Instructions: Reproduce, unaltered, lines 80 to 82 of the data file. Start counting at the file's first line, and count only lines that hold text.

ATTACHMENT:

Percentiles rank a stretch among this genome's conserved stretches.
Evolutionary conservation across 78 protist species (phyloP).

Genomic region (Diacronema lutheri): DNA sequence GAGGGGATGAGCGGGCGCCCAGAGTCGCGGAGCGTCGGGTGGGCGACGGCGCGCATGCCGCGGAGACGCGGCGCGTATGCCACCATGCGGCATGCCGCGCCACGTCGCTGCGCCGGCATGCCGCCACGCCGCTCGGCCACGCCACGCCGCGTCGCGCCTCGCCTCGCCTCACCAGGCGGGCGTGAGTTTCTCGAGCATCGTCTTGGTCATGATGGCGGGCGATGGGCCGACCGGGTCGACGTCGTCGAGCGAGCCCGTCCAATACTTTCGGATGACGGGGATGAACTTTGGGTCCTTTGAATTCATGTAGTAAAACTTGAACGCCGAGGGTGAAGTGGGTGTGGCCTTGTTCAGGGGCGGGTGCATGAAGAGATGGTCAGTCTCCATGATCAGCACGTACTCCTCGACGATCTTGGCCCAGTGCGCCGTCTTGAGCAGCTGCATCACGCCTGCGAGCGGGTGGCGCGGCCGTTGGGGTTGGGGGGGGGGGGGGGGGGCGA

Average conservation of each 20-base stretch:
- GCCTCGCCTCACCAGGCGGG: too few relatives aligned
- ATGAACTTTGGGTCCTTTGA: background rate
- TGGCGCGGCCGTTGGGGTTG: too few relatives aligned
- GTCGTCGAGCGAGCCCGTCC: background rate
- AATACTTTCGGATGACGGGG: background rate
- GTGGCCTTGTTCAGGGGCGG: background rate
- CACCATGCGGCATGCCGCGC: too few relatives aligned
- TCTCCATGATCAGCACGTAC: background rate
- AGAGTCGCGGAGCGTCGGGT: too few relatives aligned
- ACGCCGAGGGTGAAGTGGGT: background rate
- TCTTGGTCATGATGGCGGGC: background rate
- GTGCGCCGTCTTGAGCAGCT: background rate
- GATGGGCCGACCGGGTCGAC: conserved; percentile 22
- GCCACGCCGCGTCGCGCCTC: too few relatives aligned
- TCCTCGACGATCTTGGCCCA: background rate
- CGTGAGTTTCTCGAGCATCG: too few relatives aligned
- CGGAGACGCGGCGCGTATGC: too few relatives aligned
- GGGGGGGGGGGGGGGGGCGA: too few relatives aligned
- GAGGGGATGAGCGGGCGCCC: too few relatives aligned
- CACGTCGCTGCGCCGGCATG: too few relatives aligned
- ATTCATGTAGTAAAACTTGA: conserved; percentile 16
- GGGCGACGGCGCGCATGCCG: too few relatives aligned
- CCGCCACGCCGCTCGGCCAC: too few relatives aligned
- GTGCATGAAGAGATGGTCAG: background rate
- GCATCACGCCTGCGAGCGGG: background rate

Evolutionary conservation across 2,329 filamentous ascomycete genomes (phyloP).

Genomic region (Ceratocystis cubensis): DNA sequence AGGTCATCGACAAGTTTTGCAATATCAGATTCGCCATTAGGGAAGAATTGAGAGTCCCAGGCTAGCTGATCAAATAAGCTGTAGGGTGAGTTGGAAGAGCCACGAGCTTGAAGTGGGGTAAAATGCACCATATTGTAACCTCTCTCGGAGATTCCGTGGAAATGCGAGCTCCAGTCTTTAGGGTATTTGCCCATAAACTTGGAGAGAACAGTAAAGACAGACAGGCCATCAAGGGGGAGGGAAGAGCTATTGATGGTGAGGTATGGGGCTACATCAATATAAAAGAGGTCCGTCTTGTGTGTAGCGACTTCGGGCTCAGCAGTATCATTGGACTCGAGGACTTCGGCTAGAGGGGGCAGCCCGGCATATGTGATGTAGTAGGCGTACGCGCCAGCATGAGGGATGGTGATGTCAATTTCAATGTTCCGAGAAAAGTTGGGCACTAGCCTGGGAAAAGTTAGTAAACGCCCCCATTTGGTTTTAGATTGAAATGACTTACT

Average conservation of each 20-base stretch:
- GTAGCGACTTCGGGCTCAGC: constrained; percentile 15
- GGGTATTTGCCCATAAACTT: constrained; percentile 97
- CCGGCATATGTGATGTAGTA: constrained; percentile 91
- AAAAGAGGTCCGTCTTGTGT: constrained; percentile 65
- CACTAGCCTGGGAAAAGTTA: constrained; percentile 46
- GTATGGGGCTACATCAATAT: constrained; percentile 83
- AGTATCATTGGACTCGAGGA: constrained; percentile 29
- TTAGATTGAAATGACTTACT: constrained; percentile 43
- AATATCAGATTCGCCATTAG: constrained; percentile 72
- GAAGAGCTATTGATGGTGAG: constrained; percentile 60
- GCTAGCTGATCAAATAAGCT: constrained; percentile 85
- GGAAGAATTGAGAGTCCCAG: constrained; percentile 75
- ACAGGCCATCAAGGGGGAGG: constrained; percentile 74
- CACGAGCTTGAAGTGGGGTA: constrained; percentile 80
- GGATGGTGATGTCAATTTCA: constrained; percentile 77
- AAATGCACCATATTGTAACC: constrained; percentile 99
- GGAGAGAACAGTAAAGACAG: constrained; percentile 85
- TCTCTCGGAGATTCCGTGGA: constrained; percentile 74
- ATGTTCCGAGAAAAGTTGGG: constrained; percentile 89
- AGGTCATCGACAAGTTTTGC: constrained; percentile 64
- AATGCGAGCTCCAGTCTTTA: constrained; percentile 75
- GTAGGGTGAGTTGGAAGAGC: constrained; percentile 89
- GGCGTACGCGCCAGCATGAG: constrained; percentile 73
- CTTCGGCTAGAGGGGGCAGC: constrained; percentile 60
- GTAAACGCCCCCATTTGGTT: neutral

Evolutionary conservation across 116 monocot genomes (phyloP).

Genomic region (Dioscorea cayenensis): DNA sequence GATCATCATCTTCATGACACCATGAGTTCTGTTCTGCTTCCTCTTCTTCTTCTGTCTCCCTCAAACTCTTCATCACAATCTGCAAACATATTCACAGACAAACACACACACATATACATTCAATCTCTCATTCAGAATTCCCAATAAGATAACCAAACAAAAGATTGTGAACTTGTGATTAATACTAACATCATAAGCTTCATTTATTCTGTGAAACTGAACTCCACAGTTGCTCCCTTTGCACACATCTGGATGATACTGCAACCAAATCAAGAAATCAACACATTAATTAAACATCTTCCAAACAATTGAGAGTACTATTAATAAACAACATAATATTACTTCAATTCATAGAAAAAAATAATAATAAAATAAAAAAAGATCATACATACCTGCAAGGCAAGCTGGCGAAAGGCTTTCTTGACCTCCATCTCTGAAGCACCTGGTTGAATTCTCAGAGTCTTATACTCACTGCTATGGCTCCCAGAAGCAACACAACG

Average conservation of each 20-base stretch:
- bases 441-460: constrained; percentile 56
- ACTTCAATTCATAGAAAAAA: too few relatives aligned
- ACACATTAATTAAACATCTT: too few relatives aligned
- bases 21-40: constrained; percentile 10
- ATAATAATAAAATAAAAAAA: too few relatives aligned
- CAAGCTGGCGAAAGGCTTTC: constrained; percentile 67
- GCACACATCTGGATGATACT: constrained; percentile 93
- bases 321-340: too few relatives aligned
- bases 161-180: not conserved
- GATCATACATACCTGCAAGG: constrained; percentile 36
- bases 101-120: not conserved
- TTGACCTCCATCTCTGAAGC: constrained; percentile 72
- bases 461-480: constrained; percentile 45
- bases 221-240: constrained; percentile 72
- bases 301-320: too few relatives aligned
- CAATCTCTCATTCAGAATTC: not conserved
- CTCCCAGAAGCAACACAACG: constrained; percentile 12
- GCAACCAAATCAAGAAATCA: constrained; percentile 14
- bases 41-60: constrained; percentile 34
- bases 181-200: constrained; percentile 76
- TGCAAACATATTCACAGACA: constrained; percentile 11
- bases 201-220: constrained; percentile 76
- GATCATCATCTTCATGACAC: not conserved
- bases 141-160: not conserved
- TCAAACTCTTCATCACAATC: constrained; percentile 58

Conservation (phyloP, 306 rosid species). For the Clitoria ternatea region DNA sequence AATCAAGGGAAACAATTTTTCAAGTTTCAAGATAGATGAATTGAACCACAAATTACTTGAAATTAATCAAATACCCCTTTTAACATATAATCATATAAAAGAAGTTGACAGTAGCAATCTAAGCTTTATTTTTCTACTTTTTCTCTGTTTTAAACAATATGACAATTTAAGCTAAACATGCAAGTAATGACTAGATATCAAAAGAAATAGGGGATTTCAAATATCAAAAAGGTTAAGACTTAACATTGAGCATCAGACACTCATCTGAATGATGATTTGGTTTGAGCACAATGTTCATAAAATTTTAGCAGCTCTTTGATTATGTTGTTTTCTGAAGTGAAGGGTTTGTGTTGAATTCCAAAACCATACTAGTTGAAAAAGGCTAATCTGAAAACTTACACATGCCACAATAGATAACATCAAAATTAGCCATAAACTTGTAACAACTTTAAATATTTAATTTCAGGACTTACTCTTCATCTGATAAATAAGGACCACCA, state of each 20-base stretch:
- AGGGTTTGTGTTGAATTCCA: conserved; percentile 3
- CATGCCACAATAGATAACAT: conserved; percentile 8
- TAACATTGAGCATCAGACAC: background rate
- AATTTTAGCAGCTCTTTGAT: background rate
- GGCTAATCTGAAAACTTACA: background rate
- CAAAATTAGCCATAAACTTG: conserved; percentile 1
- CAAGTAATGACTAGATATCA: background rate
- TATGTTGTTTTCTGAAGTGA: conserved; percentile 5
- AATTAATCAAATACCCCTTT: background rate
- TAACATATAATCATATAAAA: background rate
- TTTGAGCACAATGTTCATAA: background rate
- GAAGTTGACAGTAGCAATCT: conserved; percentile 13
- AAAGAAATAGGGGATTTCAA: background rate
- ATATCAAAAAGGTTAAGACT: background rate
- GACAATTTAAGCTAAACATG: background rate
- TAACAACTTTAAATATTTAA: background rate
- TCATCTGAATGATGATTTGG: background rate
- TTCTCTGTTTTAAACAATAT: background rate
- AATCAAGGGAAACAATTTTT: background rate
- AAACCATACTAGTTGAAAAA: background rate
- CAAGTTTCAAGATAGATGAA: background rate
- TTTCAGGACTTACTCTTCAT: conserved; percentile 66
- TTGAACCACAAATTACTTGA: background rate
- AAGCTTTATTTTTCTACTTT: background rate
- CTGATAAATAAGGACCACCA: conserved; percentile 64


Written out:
- bases 181-200: constrained; percentile 76
- TGCAAACATATTCACAGACA: constrained; percentile 11
- bases 201-220: constrained; percentile 76